In this edition of Spotlight Australia, WARC Asia Editor Gabey Goh looks at how the COVID-19 pandemic is impacting consumer behaviours in Australia, with the shift from DIY to DIFM (do it for me), and even DIWM (do it with me).

This article is part of a Spotlight series on how retail brands in Australia can balance the opposing trends of DIY and DIFM (do it for me) as consumer priorities shift Read more

The rise of the DIFM (do it for me) movement was already taking place pre-pandemic, as time-poor consumers opted to hire help rather than roll up their sleeves. But the arrival of the COVID-19 pandemic sparked a spike in DIY projects as people stuck at home sought to occupy their time.

But 1.5 years in, the allure of DIY has dimmed for many in Australia.

With snap or extended lockdowns still ongoing in the bid to contain the spread of COVID-19, brands are finding themselves marketing to a populace both angry and resigned at the seemingly unending volatility of restrictions on daily life.

With mental health concerns topping priority lists, weary consumers are opting for on-demand services and professionals to help tick off to-do lists and complete projects – a proverbial case of “throwing money at the problem”. This isn’t limited to just the home improvement sector – from spending less time cooking and ordering delivery, to trading in and buying new clothes instead of upcycling; serving the at-home consumer has become the driving raison d'etre of the current on-demand economy.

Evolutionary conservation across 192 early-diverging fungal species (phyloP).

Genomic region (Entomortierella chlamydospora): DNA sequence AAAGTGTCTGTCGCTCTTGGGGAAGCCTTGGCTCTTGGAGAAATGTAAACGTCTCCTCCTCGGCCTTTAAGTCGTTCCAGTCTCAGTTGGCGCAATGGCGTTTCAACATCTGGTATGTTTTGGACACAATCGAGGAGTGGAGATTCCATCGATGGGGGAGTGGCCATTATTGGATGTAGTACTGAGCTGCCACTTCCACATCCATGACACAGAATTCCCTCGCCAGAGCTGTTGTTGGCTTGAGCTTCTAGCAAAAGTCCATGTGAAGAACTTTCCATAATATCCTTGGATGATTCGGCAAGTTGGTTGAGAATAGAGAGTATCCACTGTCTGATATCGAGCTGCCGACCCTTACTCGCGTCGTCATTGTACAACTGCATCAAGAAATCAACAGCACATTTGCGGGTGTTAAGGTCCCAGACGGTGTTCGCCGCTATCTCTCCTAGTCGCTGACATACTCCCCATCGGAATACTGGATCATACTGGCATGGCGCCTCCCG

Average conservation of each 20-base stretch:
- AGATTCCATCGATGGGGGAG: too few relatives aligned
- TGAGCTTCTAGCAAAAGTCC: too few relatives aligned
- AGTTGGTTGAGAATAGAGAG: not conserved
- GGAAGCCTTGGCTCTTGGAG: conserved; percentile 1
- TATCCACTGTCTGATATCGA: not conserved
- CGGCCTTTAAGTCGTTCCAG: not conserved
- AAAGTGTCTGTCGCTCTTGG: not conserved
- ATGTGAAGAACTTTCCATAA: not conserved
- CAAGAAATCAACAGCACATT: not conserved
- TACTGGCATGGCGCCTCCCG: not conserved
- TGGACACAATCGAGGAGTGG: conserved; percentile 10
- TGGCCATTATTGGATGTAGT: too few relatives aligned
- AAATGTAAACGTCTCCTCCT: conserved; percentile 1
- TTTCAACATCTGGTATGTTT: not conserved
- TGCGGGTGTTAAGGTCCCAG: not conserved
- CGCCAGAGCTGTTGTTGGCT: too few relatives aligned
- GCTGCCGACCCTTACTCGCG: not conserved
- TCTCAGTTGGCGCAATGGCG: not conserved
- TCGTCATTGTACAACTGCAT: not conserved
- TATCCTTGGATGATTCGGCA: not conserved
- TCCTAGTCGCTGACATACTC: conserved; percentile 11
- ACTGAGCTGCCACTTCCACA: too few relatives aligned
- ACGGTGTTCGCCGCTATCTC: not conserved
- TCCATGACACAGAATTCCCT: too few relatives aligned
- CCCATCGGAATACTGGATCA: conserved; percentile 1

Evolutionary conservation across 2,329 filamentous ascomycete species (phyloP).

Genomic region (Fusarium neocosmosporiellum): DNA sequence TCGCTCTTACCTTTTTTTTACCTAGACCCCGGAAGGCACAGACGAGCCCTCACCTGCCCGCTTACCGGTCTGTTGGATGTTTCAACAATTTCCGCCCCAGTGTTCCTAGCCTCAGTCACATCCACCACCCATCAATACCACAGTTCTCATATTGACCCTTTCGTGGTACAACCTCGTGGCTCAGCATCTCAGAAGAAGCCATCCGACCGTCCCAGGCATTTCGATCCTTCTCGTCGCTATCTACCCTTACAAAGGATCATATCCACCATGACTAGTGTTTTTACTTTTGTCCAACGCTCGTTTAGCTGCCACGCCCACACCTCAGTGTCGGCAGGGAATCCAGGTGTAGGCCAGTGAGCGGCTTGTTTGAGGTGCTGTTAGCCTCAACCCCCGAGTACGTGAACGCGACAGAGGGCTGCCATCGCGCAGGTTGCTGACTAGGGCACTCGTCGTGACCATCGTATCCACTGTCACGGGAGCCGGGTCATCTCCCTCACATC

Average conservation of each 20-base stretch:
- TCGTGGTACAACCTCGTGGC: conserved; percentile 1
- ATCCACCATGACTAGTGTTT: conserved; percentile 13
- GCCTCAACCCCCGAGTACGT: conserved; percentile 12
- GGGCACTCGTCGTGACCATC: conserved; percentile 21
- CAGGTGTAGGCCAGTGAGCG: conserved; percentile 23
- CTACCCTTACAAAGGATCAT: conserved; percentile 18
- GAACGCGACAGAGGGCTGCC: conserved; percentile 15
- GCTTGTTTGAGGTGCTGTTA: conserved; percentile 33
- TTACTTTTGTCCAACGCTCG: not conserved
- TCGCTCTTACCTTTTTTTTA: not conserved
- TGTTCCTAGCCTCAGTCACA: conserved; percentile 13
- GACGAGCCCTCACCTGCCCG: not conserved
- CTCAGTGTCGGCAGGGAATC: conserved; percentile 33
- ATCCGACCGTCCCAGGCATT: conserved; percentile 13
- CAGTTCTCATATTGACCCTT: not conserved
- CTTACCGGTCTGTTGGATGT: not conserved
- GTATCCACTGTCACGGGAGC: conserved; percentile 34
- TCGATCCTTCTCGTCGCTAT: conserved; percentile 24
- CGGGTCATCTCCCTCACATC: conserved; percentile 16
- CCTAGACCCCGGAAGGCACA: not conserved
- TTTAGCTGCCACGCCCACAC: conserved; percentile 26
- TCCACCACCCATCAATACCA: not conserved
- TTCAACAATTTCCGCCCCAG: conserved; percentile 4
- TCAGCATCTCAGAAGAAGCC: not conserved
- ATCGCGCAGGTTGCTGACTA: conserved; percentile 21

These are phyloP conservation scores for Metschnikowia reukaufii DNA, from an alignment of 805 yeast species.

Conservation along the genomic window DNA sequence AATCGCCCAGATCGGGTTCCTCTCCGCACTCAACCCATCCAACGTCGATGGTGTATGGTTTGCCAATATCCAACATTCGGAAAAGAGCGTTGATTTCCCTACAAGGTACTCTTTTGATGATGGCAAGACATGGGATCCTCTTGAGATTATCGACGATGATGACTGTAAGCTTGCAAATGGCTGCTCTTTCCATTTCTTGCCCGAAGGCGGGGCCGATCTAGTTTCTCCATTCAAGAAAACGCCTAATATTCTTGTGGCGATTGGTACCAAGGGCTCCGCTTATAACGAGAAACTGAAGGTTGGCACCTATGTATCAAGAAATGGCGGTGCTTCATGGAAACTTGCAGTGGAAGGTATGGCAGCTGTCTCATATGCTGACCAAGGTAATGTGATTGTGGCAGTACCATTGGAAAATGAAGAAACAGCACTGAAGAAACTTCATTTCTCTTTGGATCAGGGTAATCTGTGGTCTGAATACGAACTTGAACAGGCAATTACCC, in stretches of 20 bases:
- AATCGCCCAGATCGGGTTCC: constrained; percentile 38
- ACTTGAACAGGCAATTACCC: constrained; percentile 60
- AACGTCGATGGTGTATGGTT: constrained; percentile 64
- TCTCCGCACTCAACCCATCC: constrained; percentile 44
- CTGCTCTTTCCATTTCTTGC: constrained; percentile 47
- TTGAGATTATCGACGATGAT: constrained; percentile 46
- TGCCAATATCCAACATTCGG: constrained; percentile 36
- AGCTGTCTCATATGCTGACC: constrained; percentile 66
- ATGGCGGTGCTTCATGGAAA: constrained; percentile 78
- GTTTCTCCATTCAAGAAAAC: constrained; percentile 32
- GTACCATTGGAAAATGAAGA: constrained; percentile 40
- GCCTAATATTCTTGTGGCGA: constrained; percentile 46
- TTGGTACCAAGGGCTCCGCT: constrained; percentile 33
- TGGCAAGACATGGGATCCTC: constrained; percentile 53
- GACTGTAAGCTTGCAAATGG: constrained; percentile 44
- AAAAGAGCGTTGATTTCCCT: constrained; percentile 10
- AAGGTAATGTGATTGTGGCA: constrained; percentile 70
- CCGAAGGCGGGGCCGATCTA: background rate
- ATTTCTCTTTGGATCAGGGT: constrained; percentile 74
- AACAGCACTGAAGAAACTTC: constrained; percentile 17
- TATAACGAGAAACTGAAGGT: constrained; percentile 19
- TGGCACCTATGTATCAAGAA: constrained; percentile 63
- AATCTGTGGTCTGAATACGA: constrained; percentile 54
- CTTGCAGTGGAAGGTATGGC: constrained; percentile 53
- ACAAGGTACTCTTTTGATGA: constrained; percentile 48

While current restrictions still limit activities and services, leaving DIY as the only option to get things done, it’s safe to say that when/if offered the option for DIFM, there will be pent-up demand from consumers.

This poses an interesting looming challenge for retail brands in a market like Australia, long known for its bent towards DIY. With huge investment and resources thrown towards supporting DIY desires and e-commerce channels in 2020, brands must now cater to a growing number of consumers not looking for specific materials or products, but for complete solutions.

With the economic outlook for the market still hazy, and marketing budgets under tight scrutiny, how can retail marketers prepare, and balance attention and money, between two tribes with opposing preferences?

Consumers continue to want more from their brands

Data from research firm GWI shows that unsurprisingly, DIY and DIFM audiences want brands to be reliable above all else, at 87% and 63% respectively. DIY audiences also show a notable over indexing against the total population in wanting brands to be authentic (64%) and innovative (61%), while both DIY and DIFM consumers over index against the total Australian population when it comes to wanting brands to be smart (57% and 51% respectively).

Whither post-COVID

With lockdowns still in place, the answer to the oft-asked question of what a post-pandemic landscape would look like remains in flux. Contributors to this Australia Spotlight edition outline some key considerations that retail marketers must address to stay relevant and futureproof amidst uncertain conditions: